And the roach problem followed me to private practice in Chicago. One of my first patients was a frantic young woman with an excruciating earache. She writhed in the exam room, clutching her hair, screaming, "There's something in there! It's killing me!"

While a nurse held her down, I leaned in with a scope and looked in her ear. I found myself staring at the beady eyes (do roaches have eyes?) and waving antennae of a living, breathing roach.

I had learned about AIDS, encephalitis, meningitis. I'd removed erasers from three year old nostrils and treated a woman who's eyelashes had been inexplicably singed off in the fireplace, but I'd never had the singular experience of removing a live insect from a living ear. My exposure with them was limited, the roach in the alarm clock and Roach Guy notwithstanding.

We sedated the girl. I would have wanted sedation in her place and almost everything goes better with sedation. I tried suctioning it out but the roach seemed to have developed a special attachment to its new surroundings and would not be moved. I tried pulling it out with tweezers but managed only to rip its head off.

By now, cooking school began to seem very attractive. Finally, I tried flushing it out, reasoning that getting a roach, by this time a roach corpse, out of an ear, was not different mechanically than getting out a huge wad of wax.

And it worked. After nearly an hour, five gallons of water and pounding on the opposite side of the patient's head, I had success. All those years of medical school and residency paid off. The roach was out. The woman was grateful and I was a nervous wreck.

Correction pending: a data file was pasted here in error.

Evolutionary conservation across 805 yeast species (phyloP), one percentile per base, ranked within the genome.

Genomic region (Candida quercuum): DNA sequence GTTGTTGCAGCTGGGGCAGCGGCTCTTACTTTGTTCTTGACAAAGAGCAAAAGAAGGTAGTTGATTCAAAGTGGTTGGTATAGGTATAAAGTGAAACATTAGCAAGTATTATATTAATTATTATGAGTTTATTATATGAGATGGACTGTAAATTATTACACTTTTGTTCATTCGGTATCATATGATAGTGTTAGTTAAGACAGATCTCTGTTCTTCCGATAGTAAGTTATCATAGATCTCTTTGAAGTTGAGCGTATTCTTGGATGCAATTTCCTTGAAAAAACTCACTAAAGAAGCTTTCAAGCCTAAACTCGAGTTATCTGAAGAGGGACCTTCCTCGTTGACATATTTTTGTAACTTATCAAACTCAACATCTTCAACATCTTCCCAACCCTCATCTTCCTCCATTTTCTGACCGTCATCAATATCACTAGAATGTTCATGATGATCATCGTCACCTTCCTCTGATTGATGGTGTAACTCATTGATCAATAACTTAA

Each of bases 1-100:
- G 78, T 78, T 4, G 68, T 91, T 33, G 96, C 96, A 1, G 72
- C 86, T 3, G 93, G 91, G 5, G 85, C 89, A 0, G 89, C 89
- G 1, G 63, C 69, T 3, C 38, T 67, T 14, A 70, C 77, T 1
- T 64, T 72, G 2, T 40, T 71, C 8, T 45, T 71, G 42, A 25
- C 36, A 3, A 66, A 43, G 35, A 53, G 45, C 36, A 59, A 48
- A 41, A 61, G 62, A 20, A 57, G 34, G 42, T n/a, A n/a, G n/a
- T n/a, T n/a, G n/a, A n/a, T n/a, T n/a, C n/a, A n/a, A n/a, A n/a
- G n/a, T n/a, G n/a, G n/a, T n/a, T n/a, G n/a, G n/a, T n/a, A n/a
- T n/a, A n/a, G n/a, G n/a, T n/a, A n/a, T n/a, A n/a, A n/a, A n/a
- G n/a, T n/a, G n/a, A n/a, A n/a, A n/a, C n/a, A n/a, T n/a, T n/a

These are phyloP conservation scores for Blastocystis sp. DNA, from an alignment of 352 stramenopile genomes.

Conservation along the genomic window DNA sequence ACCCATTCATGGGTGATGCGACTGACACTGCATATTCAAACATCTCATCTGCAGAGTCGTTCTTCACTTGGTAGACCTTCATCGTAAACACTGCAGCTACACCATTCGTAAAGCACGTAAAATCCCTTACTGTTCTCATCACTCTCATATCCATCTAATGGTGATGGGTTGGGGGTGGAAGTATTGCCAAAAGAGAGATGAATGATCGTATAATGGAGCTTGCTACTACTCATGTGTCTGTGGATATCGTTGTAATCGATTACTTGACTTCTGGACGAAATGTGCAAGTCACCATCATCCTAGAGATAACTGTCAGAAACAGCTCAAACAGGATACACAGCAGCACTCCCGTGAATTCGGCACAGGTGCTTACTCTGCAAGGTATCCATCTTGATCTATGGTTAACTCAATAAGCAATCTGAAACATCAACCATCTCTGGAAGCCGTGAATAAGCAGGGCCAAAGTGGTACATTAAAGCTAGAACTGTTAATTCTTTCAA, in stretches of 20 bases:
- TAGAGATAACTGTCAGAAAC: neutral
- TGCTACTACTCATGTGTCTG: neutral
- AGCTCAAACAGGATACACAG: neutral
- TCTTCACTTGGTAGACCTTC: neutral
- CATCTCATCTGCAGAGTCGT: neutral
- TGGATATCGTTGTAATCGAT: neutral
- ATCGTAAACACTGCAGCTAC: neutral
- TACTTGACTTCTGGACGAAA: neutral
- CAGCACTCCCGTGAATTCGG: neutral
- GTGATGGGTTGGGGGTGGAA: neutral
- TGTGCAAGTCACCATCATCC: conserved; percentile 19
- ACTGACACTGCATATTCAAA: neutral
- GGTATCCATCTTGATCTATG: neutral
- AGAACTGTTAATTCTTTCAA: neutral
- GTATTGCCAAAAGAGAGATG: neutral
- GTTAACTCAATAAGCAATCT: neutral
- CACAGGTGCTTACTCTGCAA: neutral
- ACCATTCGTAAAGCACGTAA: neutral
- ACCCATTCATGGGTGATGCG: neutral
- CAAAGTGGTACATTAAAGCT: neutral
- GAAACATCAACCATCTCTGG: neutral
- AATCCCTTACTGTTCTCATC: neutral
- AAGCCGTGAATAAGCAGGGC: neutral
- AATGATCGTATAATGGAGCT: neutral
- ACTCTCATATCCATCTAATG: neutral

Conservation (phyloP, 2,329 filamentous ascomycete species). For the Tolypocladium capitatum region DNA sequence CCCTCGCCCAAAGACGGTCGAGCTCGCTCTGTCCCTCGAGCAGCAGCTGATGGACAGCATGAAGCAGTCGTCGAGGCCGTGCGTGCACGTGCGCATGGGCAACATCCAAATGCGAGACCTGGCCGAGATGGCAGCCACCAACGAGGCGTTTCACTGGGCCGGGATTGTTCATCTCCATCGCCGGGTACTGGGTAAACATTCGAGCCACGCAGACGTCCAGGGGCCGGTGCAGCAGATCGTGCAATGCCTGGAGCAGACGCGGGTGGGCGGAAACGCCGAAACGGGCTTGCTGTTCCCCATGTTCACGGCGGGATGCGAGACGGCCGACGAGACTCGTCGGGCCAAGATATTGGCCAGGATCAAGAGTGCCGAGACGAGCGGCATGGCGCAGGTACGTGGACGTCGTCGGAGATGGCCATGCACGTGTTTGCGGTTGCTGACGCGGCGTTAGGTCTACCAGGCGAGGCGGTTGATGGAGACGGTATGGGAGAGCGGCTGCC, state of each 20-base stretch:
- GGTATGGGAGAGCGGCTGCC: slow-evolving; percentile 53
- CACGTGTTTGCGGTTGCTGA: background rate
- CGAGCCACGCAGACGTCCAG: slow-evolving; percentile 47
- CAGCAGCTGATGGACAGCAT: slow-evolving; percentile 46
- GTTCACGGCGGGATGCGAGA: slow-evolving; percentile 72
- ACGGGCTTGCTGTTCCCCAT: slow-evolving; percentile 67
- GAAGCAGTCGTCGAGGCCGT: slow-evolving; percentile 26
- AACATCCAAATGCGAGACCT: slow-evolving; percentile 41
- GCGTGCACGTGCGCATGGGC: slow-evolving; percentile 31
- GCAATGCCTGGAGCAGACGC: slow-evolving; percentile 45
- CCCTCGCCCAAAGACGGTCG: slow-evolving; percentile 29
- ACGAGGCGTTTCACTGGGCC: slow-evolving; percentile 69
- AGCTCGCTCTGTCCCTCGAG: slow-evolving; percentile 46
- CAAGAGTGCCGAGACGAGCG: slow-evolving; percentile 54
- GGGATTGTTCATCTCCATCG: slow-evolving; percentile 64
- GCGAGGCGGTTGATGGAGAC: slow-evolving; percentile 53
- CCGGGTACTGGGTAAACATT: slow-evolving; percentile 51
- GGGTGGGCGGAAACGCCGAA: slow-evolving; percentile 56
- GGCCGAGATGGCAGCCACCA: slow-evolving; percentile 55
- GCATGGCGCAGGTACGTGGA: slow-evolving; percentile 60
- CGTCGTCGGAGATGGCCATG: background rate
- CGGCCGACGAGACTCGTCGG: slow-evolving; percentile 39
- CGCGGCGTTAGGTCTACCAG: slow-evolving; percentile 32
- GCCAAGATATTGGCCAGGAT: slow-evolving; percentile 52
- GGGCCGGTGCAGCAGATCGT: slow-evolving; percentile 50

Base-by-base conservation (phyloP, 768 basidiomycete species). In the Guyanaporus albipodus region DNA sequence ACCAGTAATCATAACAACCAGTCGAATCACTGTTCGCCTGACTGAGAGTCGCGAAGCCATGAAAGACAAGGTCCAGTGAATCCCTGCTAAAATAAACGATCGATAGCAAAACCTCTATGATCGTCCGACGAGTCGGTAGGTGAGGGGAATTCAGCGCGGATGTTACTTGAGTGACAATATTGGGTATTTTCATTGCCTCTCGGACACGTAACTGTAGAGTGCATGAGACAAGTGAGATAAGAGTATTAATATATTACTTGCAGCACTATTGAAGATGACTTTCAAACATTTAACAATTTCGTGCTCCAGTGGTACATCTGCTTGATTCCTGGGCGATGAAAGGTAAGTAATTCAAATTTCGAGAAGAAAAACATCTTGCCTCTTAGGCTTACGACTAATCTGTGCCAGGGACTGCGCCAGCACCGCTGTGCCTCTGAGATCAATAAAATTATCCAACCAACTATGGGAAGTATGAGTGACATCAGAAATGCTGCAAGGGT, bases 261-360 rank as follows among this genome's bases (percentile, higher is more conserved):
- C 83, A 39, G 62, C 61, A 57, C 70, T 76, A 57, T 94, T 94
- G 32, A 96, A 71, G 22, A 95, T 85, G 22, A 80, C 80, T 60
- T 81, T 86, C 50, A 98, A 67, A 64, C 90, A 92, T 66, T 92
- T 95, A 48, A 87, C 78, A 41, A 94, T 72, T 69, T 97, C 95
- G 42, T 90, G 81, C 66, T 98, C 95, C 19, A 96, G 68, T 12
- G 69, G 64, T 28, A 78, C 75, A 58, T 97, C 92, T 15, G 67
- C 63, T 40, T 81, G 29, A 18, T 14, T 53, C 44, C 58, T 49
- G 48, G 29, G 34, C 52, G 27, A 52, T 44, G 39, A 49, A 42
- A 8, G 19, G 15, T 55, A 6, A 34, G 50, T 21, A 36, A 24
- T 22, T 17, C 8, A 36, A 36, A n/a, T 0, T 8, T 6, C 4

Since then, I've learned to be surprised by almost nothing that walks into my office, though I admit to being a bit taken aback my Mrs. R's complaint. With all I had not learned in medical school, I was almost one hundred percent positive that breasts and belching were mutually exclusive. I did give a fleeting thought as to how Mrs. R. might have stumbled upon her ailment but I was unenthusiastic about pursuing that line of questioning.

I decided that no matter how bonkers I might think the lady was, reassurance was the best treatment. As I stood to leave, Mrs. R. asked me if I wanted her to demonstrate. Sure, why not, I told her. I smiled indulgently as she freed her left breast from her blouse and looked up at me.

She squeezed her left breast.

For a moment I was confused. A sound, not unlike that of an outboard motor, seemed to be emanating from the walls. I stared at Mrs. R. Though not a small woman, it still seemed impossible that a human body could generate that sound. As it grew in intensity, I wondered why my staff had not yet burst into the room to investigate. Mrs. R. and her breast were breaking at least two noise pollution ordinances that I knew of. Maybe the decibels had rendered everyone else unconscious.

It seemed to go on forever, though in truth it was probably less than eight or nine seconds. When it was over, Mrs. R calmly put her breast away and looked up at me expectantly.

I blinked and tried to think of some profound morsel of medical wisdom. What I came up with was. . .

"Oh . . . my . . . God!"

Surprisingly, this seemed to satisfy her. She smiled as she stood, reaching to shake my hand.

"The body. It is a mystery, no?" she said.

I nodded in agreement, keeping a wary eye on her breast. Later, long after Mrs. R. had gone home and I had collected my wits, I wondered.

Would the military be interested in a woman with a belch that could bring down small aircraft?